Many World War II veterans kept silent about their experience. Lynn Elling used the horrors he witnessed in war to try to end future ones.

A Naval officer on a Landing Ship Tank in the South Pacific, he saw the carnage at the Battle of Tarawa, where more than 6,000 people lost their lives in 1943. In 1954, Elling and his wife Donna traveled to Hiroshima, Japan, to view the memorial. After that, said his daughter Sandy Curry, "He made a commitment to do whatever he could to promote a just and peaceful world."

In 1972, he founded World Citizen (, a nonprofit organization in St. Paul, to empower communities to educate for a just and peaceful world. Inspired by Mahatma Gandhi's direction that peace in the future begins with children, Elling co-founded the Peace Prize festivals at Augsburg College in 1996. The annual event involves more than 1,000 students from Minnesota. "When Dad and Mom traveled, they would go to the local schools and talk to the schoolchildren about peace," Curry said.

His persuasiveness about peace, a topic that he freely brought up at any time on any occasion with anyone who would listen, came from his skills as an insurance salesman. As a young insurance salesman at Lincoln National Life he heard a talk given by Maxwell Maltz, the author of "Psycho Cybernetics" that changed his life. The talk was on the power of imagination and how a person needs to visualize goals. "He was no wallflower," said Dick Bernard of Woodbury, a friend and fellow peace and justice soul mate. "He was relentless for the cause."

"He applied his skills across a range of products and ideas," said Mark Ritchie, former Minnesota secretary of state, who met Elling at First Universalist Church and Peace Prize festivals. "Tenacity was his lifelong effort in educating about peace and ethics."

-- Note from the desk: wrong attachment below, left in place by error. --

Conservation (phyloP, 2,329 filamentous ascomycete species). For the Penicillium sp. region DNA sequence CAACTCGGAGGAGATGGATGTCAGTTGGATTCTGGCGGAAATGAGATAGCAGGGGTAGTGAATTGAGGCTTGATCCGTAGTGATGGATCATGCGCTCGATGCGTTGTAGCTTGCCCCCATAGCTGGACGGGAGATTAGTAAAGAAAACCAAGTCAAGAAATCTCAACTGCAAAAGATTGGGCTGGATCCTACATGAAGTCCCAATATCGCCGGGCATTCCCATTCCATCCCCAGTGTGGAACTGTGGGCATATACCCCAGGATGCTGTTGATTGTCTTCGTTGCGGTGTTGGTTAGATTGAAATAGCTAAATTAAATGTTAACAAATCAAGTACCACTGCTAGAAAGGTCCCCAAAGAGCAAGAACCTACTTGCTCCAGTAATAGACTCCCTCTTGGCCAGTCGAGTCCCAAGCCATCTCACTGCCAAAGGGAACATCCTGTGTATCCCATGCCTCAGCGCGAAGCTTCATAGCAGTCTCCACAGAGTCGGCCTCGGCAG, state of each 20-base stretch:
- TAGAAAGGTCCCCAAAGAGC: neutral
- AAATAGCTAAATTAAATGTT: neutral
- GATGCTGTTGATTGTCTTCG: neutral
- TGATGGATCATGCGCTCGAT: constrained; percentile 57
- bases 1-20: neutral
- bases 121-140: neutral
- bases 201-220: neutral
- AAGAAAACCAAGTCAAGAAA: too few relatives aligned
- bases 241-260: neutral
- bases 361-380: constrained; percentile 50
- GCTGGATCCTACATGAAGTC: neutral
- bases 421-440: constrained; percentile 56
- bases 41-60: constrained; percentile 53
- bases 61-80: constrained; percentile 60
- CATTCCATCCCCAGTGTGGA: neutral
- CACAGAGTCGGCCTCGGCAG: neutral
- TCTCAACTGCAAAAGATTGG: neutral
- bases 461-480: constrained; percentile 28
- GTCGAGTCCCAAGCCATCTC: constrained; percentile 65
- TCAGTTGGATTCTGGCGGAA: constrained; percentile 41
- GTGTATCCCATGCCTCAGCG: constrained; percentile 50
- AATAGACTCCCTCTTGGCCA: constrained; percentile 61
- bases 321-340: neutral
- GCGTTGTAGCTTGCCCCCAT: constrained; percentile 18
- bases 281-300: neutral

His peacemaking was not without controversy. He and his wife Donna protested during the Vietnam War. "My friends thought I was a traitor and a communist, but I paid no attention. I was a loyal Navy officer," Elling said in a 2014 recorded interview about his life.

Even in his 90s, Elling was talking peace to strangers in restaurants, attending workshops, and addressing students at the Concordia College Language Villages. "When you get older, you have a clear understanding of your limited time," said Ritchie. "You want to make sure the pieces are in place to carry on."

Lowell Erdahl, retired bishop of St. Paul area synod of the Evangelical Lutheran Church in America, got involved with Elling at World Citizen. "The amazing thing about Lynn is that he was as committed to working on peace for the brothers and sisters of the human family as anyone. He was never discouraged on that," he said.

When kids from elementary to high school were encouraged to attend the Peace Prize festivals, he challenged the students to learn about the peace prize recipients. He also tried to guide students at their level of understanding. He would tell students that their younger brothers and sisters were looking to them just as adults may look up to Nobel laureates, Ritchie said.

Elling was a graduate of Washburn High School and the University of Minnesota. He was 94 when he died Feb. 14, survived by his five children, Cindy Sheffield of Minneapolis, Curry, Mike of Lakeville, Rick of Apple Valley and Tod Elling of Wyoming, Minn., as well as 10 grandchildren and 9 great-grandchildren.

A memorial will be held on May 1, World Law Day, at 3 p.m. at Universalist Church in Minneapolis, a day Elling saw as significant to celebrate peace and social justice.

John Ewoldt • 612-673-7633